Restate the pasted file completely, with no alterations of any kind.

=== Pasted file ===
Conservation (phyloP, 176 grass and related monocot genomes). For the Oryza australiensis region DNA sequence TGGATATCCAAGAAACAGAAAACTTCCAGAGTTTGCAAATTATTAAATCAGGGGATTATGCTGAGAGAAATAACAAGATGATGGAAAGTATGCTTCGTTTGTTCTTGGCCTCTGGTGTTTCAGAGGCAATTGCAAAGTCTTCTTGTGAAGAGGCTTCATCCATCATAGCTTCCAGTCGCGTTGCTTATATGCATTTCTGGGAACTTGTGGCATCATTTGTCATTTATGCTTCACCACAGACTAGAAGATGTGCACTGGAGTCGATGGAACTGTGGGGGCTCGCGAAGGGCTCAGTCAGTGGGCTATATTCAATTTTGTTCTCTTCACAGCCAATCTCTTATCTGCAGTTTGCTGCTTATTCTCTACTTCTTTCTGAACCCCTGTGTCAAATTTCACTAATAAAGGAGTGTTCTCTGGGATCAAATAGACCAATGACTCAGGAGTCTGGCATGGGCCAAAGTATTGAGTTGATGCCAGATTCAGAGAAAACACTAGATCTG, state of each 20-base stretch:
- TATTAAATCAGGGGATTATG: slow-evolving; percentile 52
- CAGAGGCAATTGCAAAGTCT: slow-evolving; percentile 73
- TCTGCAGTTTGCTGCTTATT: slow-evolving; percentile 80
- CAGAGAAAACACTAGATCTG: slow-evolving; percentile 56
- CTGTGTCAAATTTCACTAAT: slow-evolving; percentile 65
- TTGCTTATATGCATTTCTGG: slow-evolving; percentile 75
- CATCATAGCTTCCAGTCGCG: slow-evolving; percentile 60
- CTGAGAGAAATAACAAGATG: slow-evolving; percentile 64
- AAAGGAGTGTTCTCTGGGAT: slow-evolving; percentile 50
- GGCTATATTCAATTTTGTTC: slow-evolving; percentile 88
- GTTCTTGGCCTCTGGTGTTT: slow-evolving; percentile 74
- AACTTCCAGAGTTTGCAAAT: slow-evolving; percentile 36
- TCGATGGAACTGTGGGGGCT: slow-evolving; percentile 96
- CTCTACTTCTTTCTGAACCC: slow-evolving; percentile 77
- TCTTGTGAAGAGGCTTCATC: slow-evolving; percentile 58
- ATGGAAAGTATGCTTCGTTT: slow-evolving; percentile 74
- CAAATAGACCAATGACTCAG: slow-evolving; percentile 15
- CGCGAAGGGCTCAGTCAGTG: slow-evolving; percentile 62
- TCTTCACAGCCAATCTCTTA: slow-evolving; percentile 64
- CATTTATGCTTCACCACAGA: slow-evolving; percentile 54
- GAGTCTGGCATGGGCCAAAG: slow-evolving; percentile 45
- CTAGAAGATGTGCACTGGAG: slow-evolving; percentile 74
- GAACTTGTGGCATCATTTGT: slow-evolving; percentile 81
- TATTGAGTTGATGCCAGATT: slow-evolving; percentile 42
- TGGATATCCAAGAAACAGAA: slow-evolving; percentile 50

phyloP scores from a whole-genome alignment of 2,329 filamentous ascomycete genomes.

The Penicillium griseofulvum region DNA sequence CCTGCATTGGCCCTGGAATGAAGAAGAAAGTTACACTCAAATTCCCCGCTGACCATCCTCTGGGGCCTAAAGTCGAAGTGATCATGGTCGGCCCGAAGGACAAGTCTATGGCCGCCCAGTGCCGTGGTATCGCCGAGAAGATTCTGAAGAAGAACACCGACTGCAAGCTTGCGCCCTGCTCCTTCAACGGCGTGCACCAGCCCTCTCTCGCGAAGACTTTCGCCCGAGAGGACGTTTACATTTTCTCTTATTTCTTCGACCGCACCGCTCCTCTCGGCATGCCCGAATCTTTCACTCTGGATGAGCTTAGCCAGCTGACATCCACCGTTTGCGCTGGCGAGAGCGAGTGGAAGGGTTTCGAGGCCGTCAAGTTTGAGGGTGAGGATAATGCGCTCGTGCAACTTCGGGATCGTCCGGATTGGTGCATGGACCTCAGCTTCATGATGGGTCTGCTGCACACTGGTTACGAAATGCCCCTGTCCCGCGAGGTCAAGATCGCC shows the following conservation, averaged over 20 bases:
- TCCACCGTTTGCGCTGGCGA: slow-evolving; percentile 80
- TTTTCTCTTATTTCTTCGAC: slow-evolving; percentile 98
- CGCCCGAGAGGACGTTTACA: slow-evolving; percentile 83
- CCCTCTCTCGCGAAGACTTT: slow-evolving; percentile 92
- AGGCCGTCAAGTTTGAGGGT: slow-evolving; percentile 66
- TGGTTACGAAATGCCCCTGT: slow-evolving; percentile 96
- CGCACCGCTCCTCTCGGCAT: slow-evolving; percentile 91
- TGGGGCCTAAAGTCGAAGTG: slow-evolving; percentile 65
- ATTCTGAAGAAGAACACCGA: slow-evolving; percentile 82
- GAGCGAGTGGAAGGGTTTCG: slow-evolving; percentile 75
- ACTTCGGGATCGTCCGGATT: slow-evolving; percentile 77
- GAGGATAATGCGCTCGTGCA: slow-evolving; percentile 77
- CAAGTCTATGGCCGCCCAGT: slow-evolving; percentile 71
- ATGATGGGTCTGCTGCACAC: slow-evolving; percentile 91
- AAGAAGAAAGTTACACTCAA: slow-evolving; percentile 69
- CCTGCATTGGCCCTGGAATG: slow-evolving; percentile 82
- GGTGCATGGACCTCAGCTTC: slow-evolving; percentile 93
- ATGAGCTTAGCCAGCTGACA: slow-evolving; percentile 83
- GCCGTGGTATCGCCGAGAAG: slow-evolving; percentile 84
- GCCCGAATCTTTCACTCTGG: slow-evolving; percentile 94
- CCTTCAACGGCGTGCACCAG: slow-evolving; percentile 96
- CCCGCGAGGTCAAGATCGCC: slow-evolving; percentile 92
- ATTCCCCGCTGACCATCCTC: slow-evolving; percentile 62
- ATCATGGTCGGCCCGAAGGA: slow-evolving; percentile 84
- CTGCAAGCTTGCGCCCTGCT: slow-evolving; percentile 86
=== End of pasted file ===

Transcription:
Conservation (phyloP, 176 grass and related monocot genomes). For the Oryza australiensis region DNA sequence TGGATATCCAAGAAACAGAAAACTTCCAGAGTTTGCAAATTATTAAATCAGGGGATTATGCTGAGAGAAATAACAAGATGATGGAAAGTATGCTTCGTTTGTTCTTGGCCTCTGGTGTTTCAGAGGCAATTGCAAAGTCTTCTTGTGAAGAGGCTTCATCCATCATAGCTTCCAGTCGCGTTGCTTATATGCATTTCTGGGAACTTGTGGCATCATTTGTCATTTATGCTTCACCACAGACTAGAAGATGTGCACTGGAGTCGATGGAACTGTGGGGGCTCGCGAAGGGCTCAGTCAGTGGGCTATATTCAATTTTGTTCTCTTCACAGCCAATCTCTTATCTGCAGTTTGCTGCTTATTCTCTACTTCTTTCTGAACCCCTGTGTCAAATTTCACTAATAAAGGAGTGTTCTCTGGGATCAAATAGACCAATGACTCAGGAGTCTGGCATGGGCCAAAGTATTGAGTTGATGCCAGATTCAGAGAAAACACTAGATCTG, state of each 20-base stretch:
- TATTAAATCAGGGGATTATG: slow-evolving; percentile 52
- CAGAGGCAATTGCAAAGTCT: slow-evolving; percentile 73
- TCTGCAGTTTGCTGCTTATT: slow-evolving; percentile 80
- CAGAGAAAACACTAGATCTG: slow-evolving; percentile 56
- CTGTGTCAAATTTCACTAAT: slow-evolving; percentile 65
- TTGCTTATATGCATTTCTGG: slow-evolving; percentile 75
- CATCATAGCTTCCAGTCGCG: slow-evolving; percentile 60
- CTGAGAGAAATAACAAGATG: slow-evolving; percentile 64
- AAAGGAGTGTTCTCTGGGAT: slow-evolving; percentile 50
- GGCTATATTCAATTTTGTTC: slow-evolving; percentile 88
- GTTCTTGGCCTCTGGTGTTT: slow-evolving; percentile 74
- AACTTCCAGAGTTTGCAAAT: slow-evolving; percentile 36
- TCGATGGAACTGTGGGGGCT: slow-evolving; percentile 96
- CTCTACTTCTTTCTGAACCC: slow-evolving; percentile 77
- TCTTGTGAAGAGGCTTCATC: slow-evolving; percentile 58
- ATGGAAAGTATGCTTCGTTT: slow-evolving; percentile 74
- CAAATAGACCAATGACTCAG: slow-evolving; percentile 15
- CGCGAAGGGCTCAGTCAGTG: slow-evolving; percentile 62
- TCTTCACAGCCAATCTCTTA: slow-evolving; percentile 64
- CATTTATGCTTCACCACAGA: slow-evolving; percentile 54
- GAGTCTGGCATGGGCCAAAG: slow-evolving; percentile 45
- CTAGAAGATGTGCACTGGAG: slow-evolving; percentile 74
- GAACTTGTGGCATCATTTGT: slow-evolving; percentile 81
- TATTGAGTTGATGCCAGATT: slow-evolving; percentile 42
- TGGATATCCAAGAAACAGAA: slow-evolving; percentile 50

phyloP scores from a whole-genome alignment of 2,329 filamentous ascomycete genomes.

The Penicillium griseofulvum region DNA sequence CCTGCATTGGCCCTGGAATGAAGAAGAAAGTTACACTCAAATTCCCCGCTGACCATCCTCTGGGGCCTAAAGTCGAAGTGATCATGGTCGGCCCGAAGGACAAGTCTATGGCCGCCCAGTGCCGTGGTATCGCCGAGAAGATTCTGAAGAAGAACACCGACTGCAAGCTTGCGCCCTGCTCCTTCAACGGCGTGCACCAGCCCTCTCTCGCGAAGACTTTCGCCCGAGAGGACGTTTACATTTTCTCTTATTTCTTCGACCGCACCGCTCCTCTCGGCATGCCCGAATCTTTCACTCTGGATGAGCTTAGCCAGCTGACATCCACCGTTTGCGCTGGCGAGAGCGAGTGGAAGGGTTTCGAGGCCGTCAAGTTTGAGGGTGAGGATAATGCGCTCGTGCAACTTCGGGATCGTCCGGATTGGTGCATGGACCTCAGCTTCATGATGGGTCTGCTGCACACTGGTTACGAAATGCCCCTGTCCCGCGAGGTCAAGATCGCC shows the following conservation, averaged over 20 bases:
- TCCACCGTTTGCGCTGGCGA: slow-evolving; percentile 80
- TTTTCTCTTATTTCTTCGAC: slow-evolving; percentile 98
- CGCCCGAGAGGACGTTTACA: slow-evolving; percentile 83
- CCCTCTCTCGCGAAGACTTT: slow-evolving; percentile 92
- AGGCCGTCAAGTTTGAGGGT: slow-evolving; percentile 66
- TGGTTACGAAATGCCCCTGT: slow-evolving; percentile 96
- CGCACCGCTCCTCTCGGCAT: slow-evolving; percentile 91
- TGGGGCCTAAAGTCGAAGTG: slow-evolving; percentile 65
- ATTCTGAAGAAGAACACCGA: slow-evolving; percentile 82
- GAGCGAGTGGAAGGGTTTCG: slow-evolving; percentile 75
- ACTTCGGGATCGTCCGGATT: slow-evolving; percentile 77
- GAGGATAATGCGCTCGTGCA: slow-evolving; percentile 77
- CAAGTCTATGGCCGCCCAGT: slow-evolving; percentile 71
- ATGATGGGTCTGCTGCACAC: slow-evolving; percentile 91
- AAGAAGAAAGTTACACTCAA: slow-evolving; percentile 69
- CCTGCATTGGCCCTGGAATG: slow-evolving; percentile 82
- GGTGCATGGACCTCAGCTTC: slow-evolving; percentile 93
- ATGAGCTTAGCCAGCTGACA: slow-evolving; percentile 83
- GCCGTGGTATCGCCGAGAAG: slow-evolving; percentile 84
- GCCCGAATCTTTCACTCTGG: slow-evolving; percentile 94
- CCTTCAACGGCGTGCACCAG: slow-evolving; percentile 96
- CCCGCGAGGTCAAGATCGCC: slow-evolving; percentile 92
- ATTCCCCGCTGACCATCCTC: slow-evolving; percentile 62
- ATCATGGTCGGCCCGAAGGA: slow-evolving; percentile 84
- CTGCAAGCTTGCGCCCTGCT: slow-evolving; percentile 86